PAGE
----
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Design Thinking and Participation: Lessons Learned from Three Case Studies


  • Olivier Glassey

    () (IDHEAP - Institut de hautes études en administration publique - Swiss Public Administration Network)

  • Jean-Henry Morin

    (Centre Universitaire d'Informatique - UNIGE - Université de Genève)

  • Patrick Genoud

    (Observatoire technologique - Etat de Genève)

  • Giorgio Pauletto

    (Observatoire technologique - Etat de Genève)


This paper examines how design thinking and serious games approaches can be used to support participation through the analysis of three case studies. Indeed we will analyze these approaches in three different contexts: (i) a state-owned multi-utilities company; (ii) a political party; (iii) an information system strategic committee. Our analysis framework relies on the concepts of "perceived usefulness" and "perceived ease of use" and we will use it to discuss the lessons learned. Our main finding is that these approaches really contributing in making complex and abstract matters more "tangible" and thus understandable.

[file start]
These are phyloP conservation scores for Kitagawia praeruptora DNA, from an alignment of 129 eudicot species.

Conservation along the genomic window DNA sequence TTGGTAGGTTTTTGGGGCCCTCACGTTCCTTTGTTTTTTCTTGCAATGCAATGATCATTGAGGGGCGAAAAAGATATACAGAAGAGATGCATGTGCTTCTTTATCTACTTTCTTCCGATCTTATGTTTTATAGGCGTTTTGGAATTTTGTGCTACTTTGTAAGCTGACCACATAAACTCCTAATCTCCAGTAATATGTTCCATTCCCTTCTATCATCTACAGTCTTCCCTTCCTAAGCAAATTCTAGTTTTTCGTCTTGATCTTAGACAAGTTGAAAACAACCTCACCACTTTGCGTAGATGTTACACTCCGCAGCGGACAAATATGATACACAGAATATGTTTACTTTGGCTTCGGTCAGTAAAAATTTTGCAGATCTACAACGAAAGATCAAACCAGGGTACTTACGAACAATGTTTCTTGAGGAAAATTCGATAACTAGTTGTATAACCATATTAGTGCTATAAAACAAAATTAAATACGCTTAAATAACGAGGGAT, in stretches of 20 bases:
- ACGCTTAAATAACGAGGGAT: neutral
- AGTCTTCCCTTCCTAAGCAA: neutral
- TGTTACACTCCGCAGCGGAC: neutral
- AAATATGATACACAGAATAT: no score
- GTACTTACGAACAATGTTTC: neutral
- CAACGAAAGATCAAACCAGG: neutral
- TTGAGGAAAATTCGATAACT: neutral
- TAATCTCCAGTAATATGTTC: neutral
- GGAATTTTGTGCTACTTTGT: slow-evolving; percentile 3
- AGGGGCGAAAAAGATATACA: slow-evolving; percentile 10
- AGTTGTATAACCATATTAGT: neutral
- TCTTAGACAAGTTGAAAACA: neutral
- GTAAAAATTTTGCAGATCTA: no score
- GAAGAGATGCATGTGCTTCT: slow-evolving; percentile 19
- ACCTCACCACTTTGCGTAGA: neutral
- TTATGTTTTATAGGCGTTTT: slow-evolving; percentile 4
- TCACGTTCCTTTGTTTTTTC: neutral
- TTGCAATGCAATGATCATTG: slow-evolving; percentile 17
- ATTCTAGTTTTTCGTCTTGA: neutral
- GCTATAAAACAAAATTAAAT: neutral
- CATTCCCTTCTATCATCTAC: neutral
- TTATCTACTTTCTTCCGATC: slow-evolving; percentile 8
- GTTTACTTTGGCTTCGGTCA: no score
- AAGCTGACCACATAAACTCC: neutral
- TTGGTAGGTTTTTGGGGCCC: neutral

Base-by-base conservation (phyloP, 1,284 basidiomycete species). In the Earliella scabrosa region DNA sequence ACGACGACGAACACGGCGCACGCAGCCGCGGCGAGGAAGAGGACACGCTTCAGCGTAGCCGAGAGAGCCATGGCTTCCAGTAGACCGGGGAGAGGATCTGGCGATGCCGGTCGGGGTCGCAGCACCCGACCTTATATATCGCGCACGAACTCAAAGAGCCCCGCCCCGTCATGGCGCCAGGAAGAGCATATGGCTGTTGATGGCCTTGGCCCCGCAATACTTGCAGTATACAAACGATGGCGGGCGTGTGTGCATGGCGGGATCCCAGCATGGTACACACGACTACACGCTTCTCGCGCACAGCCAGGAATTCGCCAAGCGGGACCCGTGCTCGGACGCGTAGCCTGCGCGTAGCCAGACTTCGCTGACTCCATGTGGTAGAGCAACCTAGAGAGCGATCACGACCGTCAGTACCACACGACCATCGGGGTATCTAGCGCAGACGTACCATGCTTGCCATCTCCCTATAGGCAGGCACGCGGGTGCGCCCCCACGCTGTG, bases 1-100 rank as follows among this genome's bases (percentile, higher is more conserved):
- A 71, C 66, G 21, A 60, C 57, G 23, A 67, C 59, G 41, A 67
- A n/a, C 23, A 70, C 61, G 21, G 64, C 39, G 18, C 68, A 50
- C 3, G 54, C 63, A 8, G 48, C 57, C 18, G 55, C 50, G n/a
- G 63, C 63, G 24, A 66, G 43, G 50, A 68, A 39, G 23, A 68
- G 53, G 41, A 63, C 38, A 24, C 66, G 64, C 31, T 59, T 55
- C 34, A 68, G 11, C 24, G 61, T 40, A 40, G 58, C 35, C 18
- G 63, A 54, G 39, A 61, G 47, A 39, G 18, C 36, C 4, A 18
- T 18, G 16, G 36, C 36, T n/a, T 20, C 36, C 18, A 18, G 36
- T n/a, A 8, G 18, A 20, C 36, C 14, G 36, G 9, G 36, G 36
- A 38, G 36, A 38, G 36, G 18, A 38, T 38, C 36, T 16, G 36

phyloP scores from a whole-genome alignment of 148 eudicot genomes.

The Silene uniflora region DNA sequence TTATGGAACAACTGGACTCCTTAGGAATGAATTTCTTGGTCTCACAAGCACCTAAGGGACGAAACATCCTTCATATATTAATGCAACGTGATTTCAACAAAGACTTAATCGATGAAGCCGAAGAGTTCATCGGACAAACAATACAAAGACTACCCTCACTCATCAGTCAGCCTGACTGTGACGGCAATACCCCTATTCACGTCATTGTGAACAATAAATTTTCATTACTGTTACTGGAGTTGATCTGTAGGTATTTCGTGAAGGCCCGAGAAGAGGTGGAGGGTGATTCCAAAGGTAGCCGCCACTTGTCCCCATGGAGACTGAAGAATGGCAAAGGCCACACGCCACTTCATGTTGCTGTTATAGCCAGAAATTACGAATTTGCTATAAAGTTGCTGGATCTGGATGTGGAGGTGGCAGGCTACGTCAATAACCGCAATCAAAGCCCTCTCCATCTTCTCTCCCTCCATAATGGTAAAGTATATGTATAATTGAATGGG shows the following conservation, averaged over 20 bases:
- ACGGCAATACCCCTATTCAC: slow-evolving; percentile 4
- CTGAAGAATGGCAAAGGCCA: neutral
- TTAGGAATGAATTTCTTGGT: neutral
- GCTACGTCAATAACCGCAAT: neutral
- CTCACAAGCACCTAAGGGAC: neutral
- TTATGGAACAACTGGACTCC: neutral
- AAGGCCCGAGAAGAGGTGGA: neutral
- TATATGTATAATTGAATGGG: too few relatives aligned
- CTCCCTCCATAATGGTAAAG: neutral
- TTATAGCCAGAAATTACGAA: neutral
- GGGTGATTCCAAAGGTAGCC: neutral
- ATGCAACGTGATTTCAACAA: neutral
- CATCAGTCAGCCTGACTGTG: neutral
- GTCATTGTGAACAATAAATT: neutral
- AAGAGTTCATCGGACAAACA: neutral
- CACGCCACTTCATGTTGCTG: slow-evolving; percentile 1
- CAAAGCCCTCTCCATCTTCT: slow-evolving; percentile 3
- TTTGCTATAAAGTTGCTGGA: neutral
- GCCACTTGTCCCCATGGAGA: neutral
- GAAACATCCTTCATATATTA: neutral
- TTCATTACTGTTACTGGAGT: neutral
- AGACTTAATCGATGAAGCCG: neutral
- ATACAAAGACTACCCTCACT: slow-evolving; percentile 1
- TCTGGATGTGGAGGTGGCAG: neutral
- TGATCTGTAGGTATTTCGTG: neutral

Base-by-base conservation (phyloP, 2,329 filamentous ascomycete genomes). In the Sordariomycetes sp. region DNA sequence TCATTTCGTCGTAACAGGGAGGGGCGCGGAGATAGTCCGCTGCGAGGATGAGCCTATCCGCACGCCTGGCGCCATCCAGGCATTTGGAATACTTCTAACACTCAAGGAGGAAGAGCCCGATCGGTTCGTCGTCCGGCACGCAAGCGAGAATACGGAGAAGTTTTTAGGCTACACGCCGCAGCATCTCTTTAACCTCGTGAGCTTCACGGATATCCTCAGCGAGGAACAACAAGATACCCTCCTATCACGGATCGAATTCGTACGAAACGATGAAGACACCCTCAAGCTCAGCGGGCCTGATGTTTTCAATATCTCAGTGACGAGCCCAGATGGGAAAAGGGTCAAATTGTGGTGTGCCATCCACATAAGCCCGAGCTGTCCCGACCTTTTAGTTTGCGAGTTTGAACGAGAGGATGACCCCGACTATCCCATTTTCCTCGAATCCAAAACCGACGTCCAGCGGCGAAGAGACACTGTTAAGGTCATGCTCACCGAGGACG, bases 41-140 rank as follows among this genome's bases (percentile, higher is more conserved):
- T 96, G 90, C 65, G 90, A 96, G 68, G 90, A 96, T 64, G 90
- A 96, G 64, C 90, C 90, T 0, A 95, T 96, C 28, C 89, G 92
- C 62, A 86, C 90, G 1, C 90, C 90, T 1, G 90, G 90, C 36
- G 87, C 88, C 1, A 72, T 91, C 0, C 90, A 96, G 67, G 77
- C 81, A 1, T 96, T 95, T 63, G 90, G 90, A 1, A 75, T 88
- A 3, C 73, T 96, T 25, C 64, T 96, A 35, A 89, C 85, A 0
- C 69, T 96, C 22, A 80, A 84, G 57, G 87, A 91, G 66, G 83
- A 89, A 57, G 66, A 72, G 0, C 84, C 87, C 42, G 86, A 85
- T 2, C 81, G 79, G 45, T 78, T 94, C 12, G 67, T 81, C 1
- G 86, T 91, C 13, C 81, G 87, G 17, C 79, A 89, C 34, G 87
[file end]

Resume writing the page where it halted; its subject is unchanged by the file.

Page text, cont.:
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  • Olivier Glassey & Jean-Henry Morin & Patrick Genoud & Giorgio Pauletto, 2011. "Design Thinking and Participation: Lessons Learned from Three Case Studies," Post-Print hal-00616740, HAL.
  • Handle: RePEc:hal:journl:hal-00616740
    DOI: 10.1007/978-3-642-23333-3_12
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    References listed on IDEAS

    1. Jean-Paul Rodrigue, 2006. "Transportation and the Geographical and Functional Integration of Global Production Networks," Growth and Change, Wiley Blackwell, vol. 37(4), pages 510-525.
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    participation; design thinking; serious games; case study; perceived usefulness;

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